About five years ago I was a landscape photographer trapped in the grey confines of London, always ready to lament the fact that I couldn’t get out to the countryside as much as I’d like. I had quite a nice park on my doorstep, but in terms of artistic inspiration it seemed entirely barren.
I’m glad to say that in the course of those five years, I’ve moved. I now live amongst beautiful green hills, gardens and forests. On nearby slopes, climbing beans rise into the summer skies over a landscape full of trees, rivers and the distinguished spire of a brick-red castle.
As an artist I’ve discovered just how dramatic, picturesque and even wild south London can be and also how few people ever see it at its best. When I spend time here I realise that south London is one of the great beauty spots in the country, far more green than grey and a place to escape to rather than from.
It’s no longer a challenge to find ways of depicting this beauty, but more of a mission to do what doesn’t seem to have been done before, at least with photography.
Each one of the following locations presents a different facet of southLondon’s beauty, as well as evidence of its history. I’ve returned frequently to each one to show some of the extreme visual contrasts that the passage of a year brings.
If I’m successful, I hope my pictures will help others appreciate how exciting it can be to watch the Dulwich landscape on a good day, our great buildings and trees painted with the same soft atmospheric light that artists have admired for centuries.
Dulwich (and Sydenham Hill) Wood is the last remaining tract of the Great North Wood which once covered much of south London. The abandoned railway track that divides the two parts is a remnant of the High Level Line to Crystal Palace, built to carry visitors to the ambitious new attraction at Sydenham.
Cox’s Walk Bridge, which crosses the track was the location of Camille Pissarro’s painting of Lordship Lane Station. What he saw as a clear, open hillside is now deep in the tangle of the woods, giving an unusually vivid sense of the timescale over which woodland can regenerate.
For somewhere so close to central London, its amazing how wild and secluded these woods are, full of wildlife and with the true character of ancient woodland.
I hope this photograph isn’t a source of too much sadness. Dulwich Park still has many great features, but the Divided Circle was a favourite of mine, not as much as an isolated sculpture but as an intrinsic part of the landscape that had nothing but aesthetics to explain its presence. Its verdigris seemed to compliment every other colour in the park, and in the rain it had a lustrous solidity that accentuated the delicacy of the overhanging birches.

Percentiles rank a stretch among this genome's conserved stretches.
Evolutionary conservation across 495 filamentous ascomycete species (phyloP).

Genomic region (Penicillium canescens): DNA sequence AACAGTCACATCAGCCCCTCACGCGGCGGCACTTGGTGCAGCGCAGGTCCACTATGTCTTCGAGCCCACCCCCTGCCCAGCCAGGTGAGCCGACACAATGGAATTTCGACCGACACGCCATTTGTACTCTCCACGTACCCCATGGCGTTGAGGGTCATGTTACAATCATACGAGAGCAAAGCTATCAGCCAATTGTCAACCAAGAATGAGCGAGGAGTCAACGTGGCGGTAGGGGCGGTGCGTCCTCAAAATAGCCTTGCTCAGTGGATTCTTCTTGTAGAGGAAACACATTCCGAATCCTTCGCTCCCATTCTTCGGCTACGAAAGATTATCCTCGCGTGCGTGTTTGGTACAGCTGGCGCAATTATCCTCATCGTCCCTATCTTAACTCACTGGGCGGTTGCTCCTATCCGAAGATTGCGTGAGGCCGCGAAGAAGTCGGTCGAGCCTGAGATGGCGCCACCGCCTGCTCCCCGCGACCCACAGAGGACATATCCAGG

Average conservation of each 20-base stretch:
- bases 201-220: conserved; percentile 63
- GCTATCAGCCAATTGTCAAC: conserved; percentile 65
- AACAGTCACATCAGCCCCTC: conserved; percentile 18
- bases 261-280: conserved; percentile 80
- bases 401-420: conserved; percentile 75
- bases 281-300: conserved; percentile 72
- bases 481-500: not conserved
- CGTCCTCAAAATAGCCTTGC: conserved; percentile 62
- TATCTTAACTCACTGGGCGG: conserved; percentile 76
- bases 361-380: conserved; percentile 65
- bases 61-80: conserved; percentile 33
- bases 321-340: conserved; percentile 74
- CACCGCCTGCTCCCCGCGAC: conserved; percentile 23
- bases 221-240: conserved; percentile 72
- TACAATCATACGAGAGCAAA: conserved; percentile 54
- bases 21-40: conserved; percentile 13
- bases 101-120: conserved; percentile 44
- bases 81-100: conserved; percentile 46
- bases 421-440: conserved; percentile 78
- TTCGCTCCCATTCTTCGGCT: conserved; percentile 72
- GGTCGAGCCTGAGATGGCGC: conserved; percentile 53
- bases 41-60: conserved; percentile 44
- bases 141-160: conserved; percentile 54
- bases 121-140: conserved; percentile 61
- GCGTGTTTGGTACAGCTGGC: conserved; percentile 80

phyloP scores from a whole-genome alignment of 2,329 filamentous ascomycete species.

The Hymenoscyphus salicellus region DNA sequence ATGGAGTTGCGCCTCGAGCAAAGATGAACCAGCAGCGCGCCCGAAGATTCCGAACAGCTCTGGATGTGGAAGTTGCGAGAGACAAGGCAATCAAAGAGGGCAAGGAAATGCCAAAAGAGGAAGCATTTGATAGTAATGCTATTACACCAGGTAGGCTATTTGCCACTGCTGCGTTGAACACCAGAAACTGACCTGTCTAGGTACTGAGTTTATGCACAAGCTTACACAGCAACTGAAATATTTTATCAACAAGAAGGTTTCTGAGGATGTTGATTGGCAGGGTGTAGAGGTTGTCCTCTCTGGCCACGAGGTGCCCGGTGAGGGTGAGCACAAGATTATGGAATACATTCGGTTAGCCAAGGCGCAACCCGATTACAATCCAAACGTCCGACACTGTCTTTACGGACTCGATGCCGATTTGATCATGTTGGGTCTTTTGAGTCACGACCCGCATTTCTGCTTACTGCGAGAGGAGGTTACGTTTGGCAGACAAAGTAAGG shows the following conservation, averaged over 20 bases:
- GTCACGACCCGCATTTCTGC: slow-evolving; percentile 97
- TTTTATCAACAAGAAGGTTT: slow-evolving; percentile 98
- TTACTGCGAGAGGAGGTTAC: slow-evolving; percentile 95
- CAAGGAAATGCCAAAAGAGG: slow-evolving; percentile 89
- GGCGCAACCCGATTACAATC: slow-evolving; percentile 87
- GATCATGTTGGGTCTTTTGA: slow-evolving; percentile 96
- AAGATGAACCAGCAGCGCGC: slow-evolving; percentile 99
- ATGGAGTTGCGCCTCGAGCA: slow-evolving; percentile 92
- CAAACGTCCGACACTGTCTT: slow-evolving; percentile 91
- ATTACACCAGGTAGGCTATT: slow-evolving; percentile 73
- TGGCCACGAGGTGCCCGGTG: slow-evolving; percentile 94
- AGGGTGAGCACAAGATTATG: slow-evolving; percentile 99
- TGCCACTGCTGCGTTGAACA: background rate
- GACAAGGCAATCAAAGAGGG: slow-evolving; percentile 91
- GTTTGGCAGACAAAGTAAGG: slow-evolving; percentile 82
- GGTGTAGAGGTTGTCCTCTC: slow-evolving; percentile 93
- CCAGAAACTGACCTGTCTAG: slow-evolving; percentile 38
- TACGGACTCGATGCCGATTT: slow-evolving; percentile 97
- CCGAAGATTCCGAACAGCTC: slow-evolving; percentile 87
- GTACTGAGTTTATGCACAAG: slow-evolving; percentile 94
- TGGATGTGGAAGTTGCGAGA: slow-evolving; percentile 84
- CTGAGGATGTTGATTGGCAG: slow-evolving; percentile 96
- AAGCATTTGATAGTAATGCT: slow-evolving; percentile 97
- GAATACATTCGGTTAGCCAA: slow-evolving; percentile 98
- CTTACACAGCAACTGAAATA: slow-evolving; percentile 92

I caught a glimpse of these allotments just over a year ago, and although they are not open for visitors, I knew immediately that they would be one of the most visually interesting local places. I obtained permission to photograph here, but am keen to respect the plot holders’ privacy and concerns about intrusion, so haven’t given details of the exact location. I think this is one of the best viewpoints for seeing Dulwich in the wider landscape, and yet with its rural character it’s another world from the urban expanse beneath it.
The great landmark here (below) is Dulwich College, which on many mornings emerges from the mist like a Gothic castle. As described elsewhere on Dulwich OnView, the clock tower was modeled on a Venetian Campanile which appears in Canaletto’s The Stonemasons’s Yard.
Dulwich is a sea of green trees, out of which only the occasional spire emerges, adding a little angular contrast to the rounded shapes of the land. The city beyond is lost in the haze, its glass towers gleaming only faintly through the river’s veil of mist, and the din of its traffic unable to traverse the considerable distance. Instead, the sounds of blackbirds, woodpeckers and bees fill the air, ready to calm the nerves of anyone who feels tired of London and chooses to explore their home rather than escape from it.
My photographs are made using quite antiquated technology, a simple film camera and no colour filters or other special effects. I do work hard to see the best of the weather though, and constantly study the relationships between clouds, light and the air’s clarity.
When I’m not out photographing, I spend a lot of time trying translate the original image into a good print, which is another challenge altogether. My project on Brockwell Park was the subject of two successful exhibitions last year and this year my south London photographs, including the Dulwich allotments have appeared in both the Landscape Photographer of the Year and the International Garden Photographer of the Year exhibitions. When I’m not photographing or printing, I play the piano in the South London Jazz Orchestra.